Along with Flyknit, Flywire and other established Nike design features, the major advance comes from a patented carbon fibre insert that is reported to dramatically change the performance and profile of the shoe. The plate acts as a ‘stiffening element’ according to Nike’s design team, yet its impact on the shoe as a whole is perhaps more important. The curve of the plate changes the foot shape in the shoe, placing it more in the toe-off position and this does a couple of key thing; it helps improve on running economy due to reducing the strain on the lower leg thus delaying the onset of fatigue and it allows for increased cushioning in the shoe without a loss of performance.
The foam that covers this increased cushioning in the midsole has been improved too, as Nike’s Zoom foam becomes ZoomX. What does this mean? Well, apparently an 85% energy return compared to the typical 60-70%. This makes a big difference over 26.2 miles.
And then there’s the heel shape. This is the result of aerodynamic testing where a design driven by data has shown the tapered heel is there to improve the way the shoe cuts through the air.
All these elements, Nike believe, will give the athletes maximum assistance in the record breaking quest.
Of course, if this barrier is to be broken it wont just be the shoe technology that makes the difference.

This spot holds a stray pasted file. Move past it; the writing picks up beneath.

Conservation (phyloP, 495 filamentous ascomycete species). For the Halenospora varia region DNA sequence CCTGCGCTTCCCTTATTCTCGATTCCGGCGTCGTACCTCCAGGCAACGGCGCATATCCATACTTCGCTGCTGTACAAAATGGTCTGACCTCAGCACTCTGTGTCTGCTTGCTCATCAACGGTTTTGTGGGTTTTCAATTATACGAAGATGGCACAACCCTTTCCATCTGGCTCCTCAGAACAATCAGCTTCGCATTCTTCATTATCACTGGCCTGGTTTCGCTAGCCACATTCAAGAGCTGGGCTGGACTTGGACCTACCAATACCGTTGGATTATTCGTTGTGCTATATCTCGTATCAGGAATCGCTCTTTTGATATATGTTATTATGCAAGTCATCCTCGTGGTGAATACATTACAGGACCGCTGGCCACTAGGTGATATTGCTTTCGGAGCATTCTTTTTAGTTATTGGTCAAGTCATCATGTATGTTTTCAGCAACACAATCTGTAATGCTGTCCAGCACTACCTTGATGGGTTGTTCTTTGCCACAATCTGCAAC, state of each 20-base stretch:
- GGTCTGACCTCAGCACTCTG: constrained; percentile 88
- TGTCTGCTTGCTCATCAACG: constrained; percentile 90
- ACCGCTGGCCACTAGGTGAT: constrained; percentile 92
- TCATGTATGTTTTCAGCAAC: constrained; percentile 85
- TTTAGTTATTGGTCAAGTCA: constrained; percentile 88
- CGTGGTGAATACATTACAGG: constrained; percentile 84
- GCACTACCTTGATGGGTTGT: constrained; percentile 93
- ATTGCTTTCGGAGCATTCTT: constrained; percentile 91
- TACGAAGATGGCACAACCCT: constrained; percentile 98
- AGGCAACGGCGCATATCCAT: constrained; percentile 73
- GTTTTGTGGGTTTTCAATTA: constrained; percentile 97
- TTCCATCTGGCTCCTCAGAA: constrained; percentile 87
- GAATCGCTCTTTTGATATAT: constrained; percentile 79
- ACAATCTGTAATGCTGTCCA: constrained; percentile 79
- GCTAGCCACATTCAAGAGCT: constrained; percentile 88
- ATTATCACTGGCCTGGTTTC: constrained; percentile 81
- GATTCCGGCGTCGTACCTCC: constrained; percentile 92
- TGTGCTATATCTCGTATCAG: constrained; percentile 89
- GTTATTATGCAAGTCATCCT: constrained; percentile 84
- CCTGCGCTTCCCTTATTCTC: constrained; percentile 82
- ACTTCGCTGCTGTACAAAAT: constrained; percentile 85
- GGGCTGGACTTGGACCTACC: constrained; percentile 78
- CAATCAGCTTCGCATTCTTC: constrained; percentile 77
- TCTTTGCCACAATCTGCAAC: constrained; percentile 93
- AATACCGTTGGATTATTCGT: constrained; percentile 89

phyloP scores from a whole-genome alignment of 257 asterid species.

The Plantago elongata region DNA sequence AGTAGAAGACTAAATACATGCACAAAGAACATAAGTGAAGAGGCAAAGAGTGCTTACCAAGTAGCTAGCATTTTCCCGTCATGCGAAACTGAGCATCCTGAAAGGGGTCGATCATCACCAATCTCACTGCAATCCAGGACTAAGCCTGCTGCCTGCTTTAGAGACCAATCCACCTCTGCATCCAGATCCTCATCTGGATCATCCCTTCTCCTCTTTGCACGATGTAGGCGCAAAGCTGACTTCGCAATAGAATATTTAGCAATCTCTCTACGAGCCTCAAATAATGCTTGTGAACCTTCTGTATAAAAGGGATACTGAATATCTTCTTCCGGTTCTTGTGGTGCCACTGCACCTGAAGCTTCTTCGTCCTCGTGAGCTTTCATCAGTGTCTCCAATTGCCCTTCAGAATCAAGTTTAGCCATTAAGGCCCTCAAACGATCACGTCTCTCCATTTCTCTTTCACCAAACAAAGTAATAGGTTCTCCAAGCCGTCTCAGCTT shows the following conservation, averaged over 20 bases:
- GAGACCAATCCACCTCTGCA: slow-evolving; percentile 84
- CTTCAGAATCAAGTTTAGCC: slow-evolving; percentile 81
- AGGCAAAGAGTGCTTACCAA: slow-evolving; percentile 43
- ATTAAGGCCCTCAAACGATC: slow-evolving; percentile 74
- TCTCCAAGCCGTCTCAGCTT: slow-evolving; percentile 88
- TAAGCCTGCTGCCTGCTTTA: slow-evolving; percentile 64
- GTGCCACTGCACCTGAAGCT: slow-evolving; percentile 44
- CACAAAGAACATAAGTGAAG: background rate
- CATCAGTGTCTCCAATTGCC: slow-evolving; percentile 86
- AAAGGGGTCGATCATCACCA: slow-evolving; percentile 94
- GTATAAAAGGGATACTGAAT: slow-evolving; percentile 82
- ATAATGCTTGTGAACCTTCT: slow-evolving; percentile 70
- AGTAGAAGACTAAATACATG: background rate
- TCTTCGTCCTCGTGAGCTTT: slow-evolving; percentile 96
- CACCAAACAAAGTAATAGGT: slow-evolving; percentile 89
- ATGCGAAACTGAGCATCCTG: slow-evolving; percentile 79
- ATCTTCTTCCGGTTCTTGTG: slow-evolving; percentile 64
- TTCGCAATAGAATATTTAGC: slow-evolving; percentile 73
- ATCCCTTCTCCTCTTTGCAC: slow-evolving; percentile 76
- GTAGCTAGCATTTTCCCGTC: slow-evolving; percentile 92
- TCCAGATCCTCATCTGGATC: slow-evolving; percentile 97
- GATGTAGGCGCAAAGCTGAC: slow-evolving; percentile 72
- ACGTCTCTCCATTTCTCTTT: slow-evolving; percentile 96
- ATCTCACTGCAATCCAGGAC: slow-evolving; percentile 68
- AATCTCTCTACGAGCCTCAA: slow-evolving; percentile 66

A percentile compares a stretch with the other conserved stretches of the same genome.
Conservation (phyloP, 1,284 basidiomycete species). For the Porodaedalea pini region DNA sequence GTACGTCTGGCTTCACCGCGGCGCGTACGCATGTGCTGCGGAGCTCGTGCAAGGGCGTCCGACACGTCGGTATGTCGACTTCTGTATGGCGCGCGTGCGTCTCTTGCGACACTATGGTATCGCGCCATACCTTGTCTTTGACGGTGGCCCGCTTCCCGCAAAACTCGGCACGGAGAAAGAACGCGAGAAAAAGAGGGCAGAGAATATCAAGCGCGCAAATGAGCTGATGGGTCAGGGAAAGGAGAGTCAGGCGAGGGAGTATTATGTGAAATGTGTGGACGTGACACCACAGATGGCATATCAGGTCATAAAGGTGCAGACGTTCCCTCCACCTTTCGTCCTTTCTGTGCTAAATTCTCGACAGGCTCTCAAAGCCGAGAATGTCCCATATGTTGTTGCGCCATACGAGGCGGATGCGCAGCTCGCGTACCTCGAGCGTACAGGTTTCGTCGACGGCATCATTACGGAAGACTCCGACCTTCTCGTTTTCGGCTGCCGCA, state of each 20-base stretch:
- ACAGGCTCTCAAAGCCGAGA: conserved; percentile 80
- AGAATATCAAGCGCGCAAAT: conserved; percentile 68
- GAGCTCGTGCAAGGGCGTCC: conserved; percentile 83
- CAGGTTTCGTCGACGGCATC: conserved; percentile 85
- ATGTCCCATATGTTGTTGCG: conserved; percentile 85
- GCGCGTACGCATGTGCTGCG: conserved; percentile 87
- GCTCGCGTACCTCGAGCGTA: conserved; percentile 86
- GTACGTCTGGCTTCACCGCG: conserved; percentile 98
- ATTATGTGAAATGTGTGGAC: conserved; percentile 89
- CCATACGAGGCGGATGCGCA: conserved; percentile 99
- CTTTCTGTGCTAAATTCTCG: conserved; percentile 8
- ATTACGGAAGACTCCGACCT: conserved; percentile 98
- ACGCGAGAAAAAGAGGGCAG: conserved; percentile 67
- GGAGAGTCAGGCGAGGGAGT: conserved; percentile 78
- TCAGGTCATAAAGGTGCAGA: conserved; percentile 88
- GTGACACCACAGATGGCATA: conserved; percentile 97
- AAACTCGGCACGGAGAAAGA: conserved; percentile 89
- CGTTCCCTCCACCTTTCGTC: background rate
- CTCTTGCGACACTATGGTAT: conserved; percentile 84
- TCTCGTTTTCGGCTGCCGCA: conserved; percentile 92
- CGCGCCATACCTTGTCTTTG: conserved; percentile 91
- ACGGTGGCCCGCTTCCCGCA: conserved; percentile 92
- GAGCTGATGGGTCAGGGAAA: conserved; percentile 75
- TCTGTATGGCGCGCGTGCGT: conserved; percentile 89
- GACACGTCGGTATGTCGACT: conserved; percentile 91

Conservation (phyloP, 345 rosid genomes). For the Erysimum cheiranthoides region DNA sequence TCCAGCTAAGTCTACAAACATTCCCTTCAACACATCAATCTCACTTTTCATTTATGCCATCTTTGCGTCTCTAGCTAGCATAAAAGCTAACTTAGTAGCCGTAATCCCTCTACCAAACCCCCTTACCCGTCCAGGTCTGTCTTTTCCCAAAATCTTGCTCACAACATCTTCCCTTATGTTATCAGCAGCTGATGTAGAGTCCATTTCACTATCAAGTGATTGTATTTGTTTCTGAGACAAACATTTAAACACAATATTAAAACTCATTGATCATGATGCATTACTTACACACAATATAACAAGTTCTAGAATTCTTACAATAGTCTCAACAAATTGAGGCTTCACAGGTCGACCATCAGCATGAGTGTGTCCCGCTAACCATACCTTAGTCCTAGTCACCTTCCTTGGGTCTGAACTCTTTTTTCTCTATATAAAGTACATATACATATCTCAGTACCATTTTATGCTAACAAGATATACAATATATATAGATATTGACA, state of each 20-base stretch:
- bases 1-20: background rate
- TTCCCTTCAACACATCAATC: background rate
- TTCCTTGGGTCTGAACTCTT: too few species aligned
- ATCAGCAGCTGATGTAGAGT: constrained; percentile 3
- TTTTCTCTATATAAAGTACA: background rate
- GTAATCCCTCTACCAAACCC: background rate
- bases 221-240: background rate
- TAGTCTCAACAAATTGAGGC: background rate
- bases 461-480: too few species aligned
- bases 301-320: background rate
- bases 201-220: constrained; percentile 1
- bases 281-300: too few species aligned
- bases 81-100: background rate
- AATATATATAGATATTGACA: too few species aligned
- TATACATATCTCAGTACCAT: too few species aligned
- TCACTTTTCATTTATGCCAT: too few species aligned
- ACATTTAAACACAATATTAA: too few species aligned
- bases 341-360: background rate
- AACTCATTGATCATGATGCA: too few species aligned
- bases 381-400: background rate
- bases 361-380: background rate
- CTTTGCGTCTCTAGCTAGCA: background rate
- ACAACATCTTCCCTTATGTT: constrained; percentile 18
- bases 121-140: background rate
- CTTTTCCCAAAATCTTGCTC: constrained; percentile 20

Other factors have to be taken into account:
- Athlete selection:
No matter how perfectly everything else is planned, there are probably only a few people on earth who have a chance of breaking two hours.
The team started with a pool of the hundreds of distance runners that Nike sponsors—a large group, but one that notably omits the three most recent marathon record-setters, Kimetto who are all sponsored by Adidas. The final selections were then based on a huge variety of parameters following extensive trials and testing.
- Course and environment
The Monza race track is relatively flat, relatively sheltered and relatively dry.
There are suggestions that a “drafting” approach where runners are constantly changing positions (much like a peleton within cycling) will also be an approach that could yield rewards.
- Training and 4. Nutrition/hydration:
These are the basic areas that most of us worry about when preparing for a marathon. Nike has a huge scientific staff ready to offer every possible support in these areas; still, over the coming months, each of the three athletes will continue to train with his own coach and in his own environment. Getting this balance right, so that the athletes benefit from extra support without disrupting what has worked so well for them in the past, will be a delicate task.
It remains to be seen whether the goal is finally achieved – it looks like Spring 2017 is the anticipated target date – and it also remains to be seen whether the Nike Zoom Vaporfly Elite will join the Waffle Trainer and Nike Air as an iconic shoe.
One things for sure technology will continue to evolve and records will continue to be broken…all thanks to a waffle iron!